"Guess Who’s Coming to Dinner" has been the inspiration for many-a film and stage production, since the Stanley Kramer-directed film satiated white liberals across America in the late 1960s.
As I recall, even the Coen Brothers were considering remaking the film, as reported on this site in 2011, when the pair told the New York Times that they were itching to take it on, although, at the time, they said that it was just a “thought experiment,” with Ethan Coen sharing that it would be “a kind of Gus van Sant shot-by-shot remake,” adding that it would be "an exercise in pure style.”"
Of course he was referring to Gus van Sant’s needless remake of Alfred Hitchcock’s classic "Psycho," which was very poorly received, as it should have been, making it a somewhat puzzling reference.
Nothing ever came of the Coen Bros. revelation however, and maybe thankfully. Although I was actually intrigued by the idea, if only to help me forget the nonsense 2005 "loose remake" of the film (swapping races of key players) with Ashton Kutcher, Zoe Saldana and the late Bernie Mac starring. Then again, it’s not like the original was flawless.
The film has traveled well over the years, reaching audiences worldwide, and also seemingly inspiring filmmakers to make their own versions of it – 2 of which I share with you today, starting with Nigerian-American filmmaker Fum-Fum KO, which is titled "Guess Who‘s Coming to Dinner: Naija Edition" – Naija as in Nigeria for the unaware.
The film’s synopsis reads: Ade is a young Nigerian-American woman with a great career, good friends, and loving family. Together we follow her as she vacillates between introducing her new love to her family or keeping her new relationship a secret. Should she tell her family about her new romance? How will they react? What we do know is that Ade’s family will have to rethink everything they know about love. This dark comedy explores the complexities of love and its relationship between modern and traditional respectability. Join us as we re-examine the boundaries of love and identity.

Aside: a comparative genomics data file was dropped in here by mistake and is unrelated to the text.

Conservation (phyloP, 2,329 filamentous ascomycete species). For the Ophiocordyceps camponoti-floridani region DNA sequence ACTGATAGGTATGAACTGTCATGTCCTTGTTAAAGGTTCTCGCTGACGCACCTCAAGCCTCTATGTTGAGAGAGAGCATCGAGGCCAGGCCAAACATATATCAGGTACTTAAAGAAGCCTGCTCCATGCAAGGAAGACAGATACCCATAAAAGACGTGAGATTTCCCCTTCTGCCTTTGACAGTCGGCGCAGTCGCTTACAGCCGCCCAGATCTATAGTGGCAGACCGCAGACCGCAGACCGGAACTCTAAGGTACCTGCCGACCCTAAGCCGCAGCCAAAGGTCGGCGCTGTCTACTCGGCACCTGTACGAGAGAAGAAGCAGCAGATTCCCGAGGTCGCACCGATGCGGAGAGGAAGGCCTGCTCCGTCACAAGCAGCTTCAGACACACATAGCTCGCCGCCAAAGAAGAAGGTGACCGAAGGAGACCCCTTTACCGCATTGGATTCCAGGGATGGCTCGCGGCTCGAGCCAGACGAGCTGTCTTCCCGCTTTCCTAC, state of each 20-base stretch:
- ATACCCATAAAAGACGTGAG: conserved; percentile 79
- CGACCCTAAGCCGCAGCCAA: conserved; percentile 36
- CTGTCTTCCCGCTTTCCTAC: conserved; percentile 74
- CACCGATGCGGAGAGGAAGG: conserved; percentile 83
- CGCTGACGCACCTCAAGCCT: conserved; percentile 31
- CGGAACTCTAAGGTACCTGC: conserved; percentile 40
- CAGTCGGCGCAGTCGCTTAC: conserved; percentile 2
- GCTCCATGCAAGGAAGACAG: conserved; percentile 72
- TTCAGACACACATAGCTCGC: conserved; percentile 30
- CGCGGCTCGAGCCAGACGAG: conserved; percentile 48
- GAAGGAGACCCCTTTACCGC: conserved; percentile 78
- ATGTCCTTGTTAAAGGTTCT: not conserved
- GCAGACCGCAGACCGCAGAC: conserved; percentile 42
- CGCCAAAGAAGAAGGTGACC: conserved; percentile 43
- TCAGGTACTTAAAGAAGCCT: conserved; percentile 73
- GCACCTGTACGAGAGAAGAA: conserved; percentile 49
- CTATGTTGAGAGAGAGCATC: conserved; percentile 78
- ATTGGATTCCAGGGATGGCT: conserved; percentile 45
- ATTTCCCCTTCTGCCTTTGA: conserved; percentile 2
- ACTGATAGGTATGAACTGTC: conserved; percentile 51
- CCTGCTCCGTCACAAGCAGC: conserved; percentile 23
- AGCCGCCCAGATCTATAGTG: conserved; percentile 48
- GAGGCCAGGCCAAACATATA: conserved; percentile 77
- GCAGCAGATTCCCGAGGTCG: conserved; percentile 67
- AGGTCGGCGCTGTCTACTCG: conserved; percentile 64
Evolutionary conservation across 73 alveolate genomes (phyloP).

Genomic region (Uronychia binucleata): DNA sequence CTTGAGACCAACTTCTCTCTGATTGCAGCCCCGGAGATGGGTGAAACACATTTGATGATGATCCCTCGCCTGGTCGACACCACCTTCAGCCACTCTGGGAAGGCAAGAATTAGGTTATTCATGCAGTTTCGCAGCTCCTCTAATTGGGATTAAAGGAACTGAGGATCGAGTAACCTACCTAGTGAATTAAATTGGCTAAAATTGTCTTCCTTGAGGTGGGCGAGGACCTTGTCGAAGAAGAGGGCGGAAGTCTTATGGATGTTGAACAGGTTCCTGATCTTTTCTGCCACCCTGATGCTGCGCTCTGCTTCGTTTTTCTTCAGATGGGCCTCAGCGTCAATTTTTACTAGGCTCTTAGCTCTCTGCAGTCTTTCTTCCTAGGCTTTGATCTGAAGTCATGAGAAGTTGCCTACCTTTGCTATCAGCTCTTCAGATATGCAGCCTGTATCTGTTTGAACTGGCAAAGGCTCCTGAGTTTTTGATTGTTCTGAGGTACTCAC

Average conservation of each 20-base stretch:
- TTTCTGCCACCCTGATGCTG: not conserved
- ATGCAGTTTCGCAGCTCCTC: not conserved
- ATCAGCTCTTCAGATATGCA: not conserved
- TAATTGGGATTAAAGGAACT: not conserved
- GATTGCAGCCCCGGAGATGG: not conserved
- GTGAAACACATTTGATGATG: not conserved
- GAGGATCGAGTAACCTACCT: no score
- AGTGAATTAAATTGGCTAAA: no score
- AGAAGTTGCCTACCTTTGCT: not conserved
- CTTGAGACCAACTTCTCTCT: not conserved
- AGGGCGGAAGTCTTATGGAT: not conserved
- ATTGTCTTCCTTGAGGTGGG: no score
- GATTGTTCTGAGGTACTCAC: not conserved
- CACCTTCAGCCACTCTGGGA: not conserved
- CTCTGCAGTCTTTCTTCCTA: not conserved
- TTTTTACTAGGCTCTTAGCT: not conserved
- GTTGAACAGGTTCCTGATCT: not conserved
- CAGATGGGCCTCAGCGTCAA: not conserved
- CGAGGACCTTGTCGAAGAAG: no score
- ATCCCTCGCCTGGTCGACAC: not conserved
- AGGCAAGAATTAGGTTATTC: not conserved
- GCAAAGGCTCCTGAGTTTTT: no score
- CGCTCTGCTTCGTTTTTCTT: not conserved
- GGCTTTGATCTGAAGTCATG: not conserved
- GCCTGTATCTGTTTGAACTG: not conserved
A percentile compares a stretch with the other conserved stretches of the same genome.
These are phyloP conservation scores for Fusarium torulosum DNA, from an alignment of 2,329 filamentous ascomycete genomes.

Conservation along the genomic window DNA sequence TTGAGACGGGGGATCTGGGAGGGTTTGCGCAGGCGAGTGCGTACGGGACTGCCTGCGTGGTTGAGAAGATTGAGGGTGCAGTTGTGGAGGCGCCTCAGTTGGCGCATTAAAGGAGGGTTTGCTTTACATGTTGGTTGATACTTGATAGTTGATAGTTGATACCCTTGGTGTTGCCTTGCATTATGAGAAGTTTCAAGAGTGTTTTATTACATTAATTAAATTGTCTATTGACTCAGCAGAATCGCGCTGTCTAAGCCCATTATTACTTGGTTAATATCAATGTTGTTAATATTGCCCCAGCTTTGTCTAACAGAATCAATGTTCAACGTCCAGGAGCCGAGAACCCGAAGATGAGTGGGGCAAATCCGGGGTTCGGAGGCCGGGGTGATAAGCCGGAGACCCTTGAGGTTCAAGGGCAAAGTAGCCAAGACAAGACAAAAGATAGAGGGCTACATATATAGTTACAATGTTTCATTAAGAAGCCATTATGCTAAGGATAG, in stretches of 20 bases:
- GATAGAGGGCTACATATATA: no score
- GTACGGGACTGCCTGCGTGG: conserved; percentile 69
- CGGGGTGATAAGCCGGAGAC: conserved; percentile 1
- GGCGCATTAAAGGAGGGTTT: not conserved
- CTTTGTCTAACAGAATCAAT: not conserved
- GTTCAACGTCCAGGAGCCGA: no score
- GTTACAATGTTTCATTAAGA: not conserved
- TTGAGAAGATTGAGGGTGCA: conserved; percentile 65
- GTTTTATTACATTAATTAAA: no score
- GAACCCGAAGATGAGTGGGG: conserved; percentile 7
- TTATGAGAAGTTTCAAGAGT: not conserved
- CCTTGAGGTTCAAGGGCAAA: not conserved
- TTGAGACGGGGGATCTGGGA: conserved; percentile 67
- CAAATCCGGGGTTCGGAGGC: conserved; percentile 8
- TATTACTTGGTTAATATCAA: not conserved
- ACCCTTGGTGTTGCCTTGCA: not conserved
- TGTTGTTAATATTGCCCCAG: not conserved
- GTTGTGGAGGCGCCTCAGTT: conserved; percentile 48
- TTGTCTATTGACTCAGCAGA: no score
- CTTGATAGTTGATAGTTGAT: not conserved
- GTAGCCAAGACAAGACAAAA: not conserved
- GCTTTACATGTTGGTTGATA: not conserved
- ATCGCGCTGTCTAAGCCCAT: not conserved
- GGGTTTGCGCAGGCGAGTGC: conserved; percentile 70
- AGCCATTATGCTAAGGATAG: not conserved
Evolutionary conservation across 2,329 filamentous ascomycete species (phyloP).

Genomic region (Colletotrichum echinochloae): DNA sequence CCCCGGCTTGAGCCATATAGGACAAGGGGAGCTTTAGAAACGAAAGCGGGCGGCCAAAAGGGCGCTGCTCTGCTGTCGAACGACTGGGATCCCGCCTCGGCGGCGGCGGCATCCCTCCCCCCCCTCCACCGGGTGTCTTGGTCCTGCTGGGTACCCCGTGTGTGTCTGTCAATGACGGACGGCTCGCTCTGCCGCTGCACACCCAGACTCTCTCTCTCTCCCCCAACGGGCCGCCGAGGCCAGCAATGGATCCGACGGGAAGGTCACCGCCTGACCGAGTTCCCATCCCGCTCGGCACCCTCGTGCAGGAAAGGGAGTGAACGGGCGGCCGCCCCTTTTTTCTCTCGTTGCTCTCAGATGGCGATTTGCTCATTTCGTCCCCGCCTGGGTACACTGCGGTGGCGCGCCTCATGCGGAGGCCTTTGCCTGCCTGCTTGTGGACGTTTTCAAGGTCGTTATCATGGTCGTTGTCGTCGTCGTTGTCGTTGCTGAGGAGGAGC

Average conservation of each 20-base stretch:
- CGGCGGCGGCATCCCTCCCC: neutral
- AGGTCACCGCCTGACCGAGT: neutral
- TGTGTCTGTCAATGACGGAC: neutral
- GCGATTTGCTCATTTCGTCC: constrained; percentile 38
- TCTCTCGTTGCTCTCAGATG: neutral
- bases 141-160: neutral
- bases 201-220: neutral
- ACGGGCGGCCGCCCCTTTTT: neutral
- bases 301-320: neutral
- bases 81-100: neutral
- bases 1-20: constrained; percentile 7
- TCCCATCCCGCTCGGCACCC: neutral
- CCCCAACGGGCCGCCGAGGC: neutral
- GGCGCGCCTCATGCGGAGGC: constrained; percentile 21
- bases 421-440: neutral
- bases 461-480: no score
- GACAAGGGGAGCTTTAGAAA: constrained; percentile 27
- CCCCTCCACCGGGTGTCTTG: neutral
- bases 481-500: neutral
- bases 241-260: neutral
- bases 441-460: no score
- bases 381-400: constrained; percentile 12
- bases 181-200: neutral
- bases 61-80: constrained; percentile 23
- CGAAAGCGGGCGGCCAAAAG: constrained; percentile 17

The trailer for "Guess Who‘s Coming to Dinner: Naija Edition" is at the bottom of this post.
Second is also from a Nigerian transplant, but living in London, not the USA – writer/director Tony Sebastian Ukpo, whose film’s title isn’t as obvious: "Mum, Dad, Meet Sam." It tells the London-set story of Josiah Abiola, who is at the peak of his career. The only thing left is to find the perfect girl to settle down with. He meets and falls in love with the "stunning, intelligent and perfect" Samantha Smith and decides to take her home to meet his family… home as in Nigeria. What is supposed to be a special occasion turns out to be their worst nightmare. Throw in a devious ex girlfriend, an over protective, over-dramatic mother, and the fact that Sam is, well, white and British, and you have a recipe for "an explosive and disastrous encounter ripe with awkwardness and hilarity."
Tony Sebastian Ukpo
Both films are a couple of years old, I should note.
But I mention both of them because I received a press release reminder that the original "Guess Who‘s Coming to Dinner" celebrates a golden milestone next year (2017) - its 50th anniversary (it was originally released in 1967). And with that reminder came an announcement that a 50th anniversary edition Blu-ray will be released on February 7, 2017, from Sony Pictures Home Entertainment.
This edition is digitally restored and will be presented for the first time in Digibook packaging, with rare photos and an all-new essay from Gil Robertson, the co-founder and president of the African American Film Critics Association.
The film, starring Spencer Tracy, Katharine Hepburn and Sidney Poitier, addressed key issues that remain relevant today with its story of a couple whose liberal attitudes are challenged when their daughter introduces them to her African American fiancé.
Originally released in 1967, "Guess Who‘s Coming to Dinner" was nominated for 10 Academy Awards, winning two, including Best Actress for the legendary Hepburn.
The Blu-ray disc includes the following bonus features:
-- Introductions by Tom Brokaw, Quincy Jones, Karen Kramer and Steven Spielberg
-- Three Featurettes: "A Love Story of Today" Featurette; "A Special Kind of Love" Featurette; Stanley Kramer: A Man's Search for Truth
-- 2007 Producers Guild of America "Stanley Kramer" Award Presentation to Al Gore
-- Stanley Kramer Accepts The Irving Thalberg Award
-- Photo Gallery
-- Theatrical Trailer
Instead of the trailer for the original film, which you've probably seen countless times, watch teasers for both "Guess Who‘s Coming to Dinner: Naija Edition" and "Mum, Dad, Meet Sam" below.